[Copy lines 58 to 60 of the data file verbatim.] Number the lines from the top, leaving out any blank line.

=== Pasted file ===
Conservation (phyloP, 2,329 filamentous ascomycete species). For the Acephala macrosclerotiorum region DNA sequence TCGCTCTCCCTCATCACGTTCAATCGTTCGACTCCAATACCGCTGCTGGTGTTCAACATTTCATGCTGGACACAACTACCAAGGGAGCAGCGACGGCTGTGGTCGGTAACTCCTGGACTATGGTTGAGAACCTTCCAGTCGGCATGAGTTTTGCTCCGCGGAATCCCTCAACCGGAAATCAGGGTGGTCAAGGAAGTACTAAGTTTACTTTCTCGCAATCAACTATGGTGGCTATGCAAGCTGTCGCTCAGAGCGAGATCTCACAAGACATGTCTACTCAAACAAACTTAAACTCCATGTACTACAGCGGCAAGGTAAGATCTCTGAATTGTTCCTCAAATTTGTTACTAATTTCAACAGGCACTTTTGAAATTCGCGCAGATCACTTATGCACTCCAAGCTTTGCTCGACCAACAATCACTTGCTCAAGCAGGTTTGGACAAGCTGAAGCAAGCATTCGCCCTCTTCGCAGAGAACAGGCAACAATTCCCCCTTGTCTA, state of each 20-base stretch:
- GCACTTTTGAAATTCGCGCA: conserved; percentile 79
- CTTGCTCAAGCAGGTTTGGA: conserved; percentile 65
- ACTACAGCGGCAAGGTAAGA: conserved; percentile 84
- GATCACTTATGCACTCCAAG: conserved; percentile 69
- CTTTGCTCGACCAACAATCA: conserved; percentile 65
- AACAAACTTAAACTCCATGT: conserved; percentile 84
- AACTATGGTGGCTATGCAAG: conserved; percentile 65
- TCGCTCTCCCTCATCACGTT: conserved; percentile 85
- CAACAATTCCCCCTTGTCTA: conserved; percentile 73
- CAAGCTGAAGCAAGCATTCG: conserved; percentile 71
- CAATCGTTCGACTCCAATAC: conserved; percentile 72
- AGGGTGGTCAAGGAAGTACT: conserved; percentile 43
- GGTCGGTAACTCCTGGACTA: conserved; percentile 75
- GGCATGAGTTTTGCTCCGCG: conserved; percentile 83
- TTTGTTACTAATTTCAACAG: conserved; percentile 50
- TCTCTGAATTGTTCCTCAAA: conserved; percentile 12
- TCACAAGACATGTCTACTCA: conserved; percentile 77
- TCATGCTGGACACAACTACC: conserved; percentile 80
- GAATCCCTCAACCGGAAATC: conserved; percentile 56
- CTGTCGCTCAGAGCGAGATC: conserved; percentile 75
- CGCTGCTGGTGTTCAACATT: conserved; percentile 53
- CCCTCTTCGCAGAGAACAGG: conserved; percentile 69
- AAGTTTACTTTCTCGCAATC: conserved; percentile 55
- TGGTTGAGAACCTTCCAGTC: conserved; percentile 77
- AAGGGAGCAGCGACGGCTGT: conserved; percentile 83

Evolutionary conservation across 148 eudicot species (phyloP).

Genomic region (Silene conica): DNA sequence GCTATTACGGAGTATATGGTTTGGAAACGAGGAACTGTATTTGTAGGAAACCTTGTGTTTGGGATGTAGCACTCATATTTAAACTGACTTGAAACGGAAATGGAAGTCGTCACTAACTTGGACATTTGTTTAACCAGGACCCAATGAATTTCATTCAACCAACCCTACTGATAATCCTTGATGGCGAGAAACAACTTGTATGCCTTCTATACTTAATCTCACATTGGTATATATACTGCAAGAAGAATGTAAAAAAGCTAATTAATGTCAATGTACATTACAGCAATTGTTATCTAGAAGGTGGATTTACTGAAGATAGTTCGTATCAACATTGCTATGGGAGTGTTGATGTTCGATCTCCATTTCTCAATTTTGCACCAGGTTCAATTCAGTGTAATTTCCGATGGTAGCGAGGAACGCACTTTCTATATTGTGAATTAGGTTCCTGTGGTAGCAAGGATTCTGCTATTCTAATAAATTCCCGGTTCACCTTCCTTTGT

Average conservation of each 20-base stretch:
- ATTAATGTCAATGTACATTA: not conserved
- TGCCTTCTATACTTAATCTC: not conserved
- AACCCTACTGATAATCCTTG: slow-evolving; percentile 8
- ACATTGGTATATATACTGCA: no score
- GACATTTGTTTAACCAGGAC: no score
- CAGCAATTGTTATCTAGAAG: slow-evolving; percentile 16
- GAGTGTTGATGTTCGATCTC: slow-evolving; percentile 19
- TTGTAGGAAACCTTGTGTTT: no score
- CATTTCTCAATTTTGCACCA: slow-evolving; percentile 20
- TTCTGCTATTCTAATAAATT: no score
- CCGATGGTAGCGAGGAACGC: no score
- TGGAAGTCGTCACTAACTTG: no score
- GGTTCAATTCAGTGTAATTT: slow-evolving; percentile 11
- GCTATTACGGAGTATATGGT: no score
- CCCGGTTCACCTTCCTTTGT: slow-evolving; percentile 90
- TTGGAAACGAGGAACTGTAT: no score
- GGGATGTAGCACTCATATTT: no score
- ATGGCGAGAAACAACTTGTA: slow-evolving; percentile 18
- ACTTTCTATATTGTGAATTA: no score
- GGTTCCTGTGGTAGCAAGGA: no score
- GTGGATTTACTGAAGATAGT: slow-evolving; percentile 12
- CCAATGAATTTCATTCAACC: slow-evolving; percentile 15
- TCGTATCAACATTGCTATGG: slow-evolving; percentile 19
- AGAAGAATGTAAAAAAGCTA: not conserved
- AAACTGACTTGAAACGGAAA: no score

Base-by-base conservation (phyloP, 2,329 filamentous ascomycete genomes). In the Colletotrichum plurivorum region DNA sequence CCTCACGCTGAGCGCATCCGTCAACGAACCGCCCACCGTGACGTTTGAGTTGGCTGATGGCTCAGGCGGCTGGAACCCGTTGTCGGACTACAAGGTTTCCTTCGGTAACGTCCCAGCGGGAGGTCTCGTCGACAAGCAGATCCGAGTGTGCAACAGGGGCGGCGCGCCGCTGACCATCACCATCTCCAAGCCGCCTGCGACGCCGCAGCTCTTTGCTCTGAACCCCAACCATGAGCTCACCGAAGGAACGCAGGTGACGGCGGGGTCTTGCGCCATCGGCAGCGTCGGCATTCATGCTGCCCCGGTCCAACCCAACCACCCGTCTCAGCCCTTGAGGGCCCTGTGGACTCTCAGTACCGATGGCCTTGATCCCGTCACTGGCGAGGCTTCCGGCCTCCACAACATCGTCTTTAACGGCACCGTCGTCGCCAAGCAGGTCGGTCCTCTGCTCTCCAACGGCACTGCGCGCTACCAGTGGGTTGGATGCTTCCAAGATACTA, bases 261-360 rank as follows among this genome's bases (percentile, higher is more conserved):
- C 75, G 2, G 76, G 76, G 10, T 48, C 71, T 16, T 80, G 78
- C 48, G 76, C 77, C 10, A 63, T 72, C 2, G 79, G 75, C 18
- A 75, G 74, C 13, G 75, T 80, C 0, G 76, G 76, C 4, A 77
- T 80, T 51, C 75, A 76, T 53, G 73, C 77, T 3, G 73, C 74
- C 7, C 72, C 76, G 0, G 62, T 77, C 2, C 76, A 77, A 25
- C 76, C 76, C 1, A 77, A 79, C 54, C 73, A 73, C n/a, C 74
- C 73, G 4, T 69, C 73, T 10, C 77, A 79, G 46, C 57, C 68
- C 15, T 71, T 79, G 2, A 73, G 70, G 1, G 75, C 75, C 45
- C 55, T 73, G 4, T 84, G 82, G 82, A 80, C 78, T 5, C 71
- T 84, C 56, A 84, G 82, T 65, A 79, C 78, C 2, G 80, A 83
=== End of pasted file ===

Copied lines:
- A 75, G 74, C 13, G 75, T 80, C 0, G 76, G 76, C 4, A 77
- T 80, T 51, C 75, A 76, T 53, G 73, C 77, T 3, G 73, C 74
- C 7, C 72, C 76, G 0, G 62, T 77, C 2, C 76, A 77, A 25